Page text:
1. Fox S and Fallows D. Internet Health Resources: Health searches and email have become more commonplace, but there is room for improvement in searches and overall Internet access. Pew Internet & American Life Project. 2003 July 16.
  2. Research Reveals That Internet Has Become Primary Means by Which Consumers Access Health Information. WebMD press release. 2003 Feb 10.
  3. Health 2.0. The Economist. 2007 Sep 6.
  4. Suroweicki J. (2004). The Wisdom of Crowds: Why the Many Are Smarter Than the Few and How Collective Wisdom Shapes Business, Economies, Societies and Nations. Boston: Little, Brown, Boston.
  5. Keelan et al. YouTube as a source of information on immunization: a content analysis. JAMA. 2007 Dec 5;298(21):2482-4. DOI: 10.1001/jama.298.21.2482
    View abstract
  6. Rainie L. Increased Use of Video-sharing Sites. Pew Internet & American Life Project. 2008 Jan 9.
About the Author

Walter Jessen is a senior writer for Highlight HEALTH Media.


  1. Perhaps to better alleviate both the concern of doctors and the public they could find a way to get official videos out on Youtube created by real doctors or professionals of the sort that can get the correct information out there to the public. It would be help to provide the sources and in order to know its official the video must have a special mark created and approved by medical associations. I would by no means encourage anyone to get their medical advice from Youtube, Facebook, Myspace, or other social websites. But its good people are informed and that the information is out there for everyone to see. People should go to websites like WebMD which are official and safe for people to use. However some people will rely on Youtube of all places. Now it’s not the job of doctors or anyone to make these videos but I don’t think it would hurt anyone to think about these things. But the best bet for everyone is just go talk to your doctor if you just don’t understand something or have any question for that matter.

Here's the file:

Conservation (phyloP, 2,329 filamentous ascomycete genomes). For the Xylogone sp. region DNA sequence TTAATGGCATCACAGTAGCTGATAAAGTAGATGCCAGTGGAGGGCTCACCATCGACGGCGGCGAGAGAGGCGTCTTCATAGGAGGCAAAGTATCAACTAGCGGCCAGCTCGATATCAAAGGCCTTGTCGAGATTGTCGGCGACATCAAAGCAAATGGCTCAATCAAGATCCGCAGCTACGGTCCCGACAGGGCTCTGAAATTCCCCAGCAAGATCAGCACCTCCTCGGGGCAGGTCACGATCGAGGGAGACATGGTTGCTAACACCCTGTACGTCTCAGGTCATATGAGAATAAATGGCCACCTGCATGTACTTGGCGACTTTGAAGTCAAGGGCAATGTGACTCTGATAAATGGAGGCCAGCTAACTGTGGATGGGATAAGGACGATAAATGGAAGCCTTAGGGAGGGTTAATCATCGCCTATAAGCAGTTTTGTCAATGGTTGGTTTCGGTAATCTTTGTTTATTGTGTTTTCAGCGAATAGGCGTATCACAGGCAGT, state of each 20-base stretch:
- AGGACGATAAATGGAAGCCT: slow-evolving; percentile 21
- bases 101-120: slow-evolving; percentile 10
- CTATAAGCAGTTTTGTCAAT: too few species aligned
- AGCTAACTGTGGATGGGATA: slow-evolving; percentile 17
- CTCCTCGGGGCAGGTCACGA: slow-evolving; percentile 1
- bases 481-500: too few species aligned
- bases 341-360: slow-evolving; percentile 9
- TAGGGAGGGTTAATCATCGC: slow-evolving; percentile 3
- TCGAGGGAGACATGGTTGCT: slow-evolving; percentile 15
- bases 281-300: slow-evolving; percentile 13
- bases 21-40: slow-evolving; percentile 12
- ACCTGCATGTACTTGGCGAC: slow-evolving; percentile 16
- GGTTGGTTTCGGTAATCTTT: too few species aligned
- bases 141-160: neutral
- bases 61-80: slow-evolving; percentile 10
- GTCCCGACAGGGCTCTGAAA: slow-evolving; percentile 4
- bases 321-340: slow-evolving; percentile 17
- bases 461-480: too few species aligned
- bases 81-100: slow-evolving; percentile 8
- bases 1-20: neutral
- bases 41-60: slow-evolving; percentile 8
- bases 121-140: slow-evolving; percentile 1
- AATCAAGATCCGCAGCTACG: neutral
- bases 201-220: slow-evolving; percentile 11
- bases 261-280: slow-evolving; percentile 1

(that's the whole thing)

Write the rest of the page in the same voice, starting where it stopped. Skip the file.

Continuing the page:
2. Hi Kyle: you have a really good idea. It would be great if there was a section of YouTube for video content that was reviewed. This would allow scientific and medical videos to still take advantage of YouTube’s popularity while ensuring the viewer that the information was accurate. Thanks for your comment!

  3. Hi! I am a student and very often i need to check for information online (every day). I have to check 1000 articles till i found what i need and what is true. It is full with “misinformation”, which in some cases can be even dangerous.

  4. There is indeed a very dangerous amount of misinformation on youtube. The scientific community is going to have to get on there and counter it, before their patients are screwed up beyond repair before they get to them. Youtube is singlehandedly giving new life to AIDS Denialism, and the charlatan Gary Null is leading the charge.

    MIT, Harvard and several other educational institutions also have youtube accounts and there needs to be an initiative to get their videos more publicity.


  1. […] I published a new article on Highlight HEALTH 2.0 titled YouTube as a Source of Health Misinformation. The article describes a recent study examining “The Wisdom of Crowds” by evaluating […]

  2. […] YouTube as a Source of Health Misinformation (Highlight Health): A nice review from Walter Jessen: In the age of Web 2.0 and YouTube, packaging, not content, has clearly become King. This is the message public health authorities and others trying to communicate accurate health information need to pay attention to: it’s not just what you say, it’s how it’s presented. […]

  3. […] Walter Jessen at Highlight HEALTH 2.0, which is focused on following web 2.0 in health and medicine, says YouTube is a Source of Health Misinformation. […]

  4. […] presents YouTube as a Source of Health Misinformation posted at Highlight HEALTH 2.0, saying, "Online social networks allow users to tap into […]

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  6. […] there is a large amount of reliable health information online, an equal or greater amount of misinformation also exists. Many health seekers have grown accustomed to repeatedly reviewing search results, revising the […]

  7. […] which collective knowledge is thought to be superior to the intelligence of the few. Nevertheless, not all crowds are wise. Recent cases and new research suggests that crowdsourcing is only truly successful when it is […]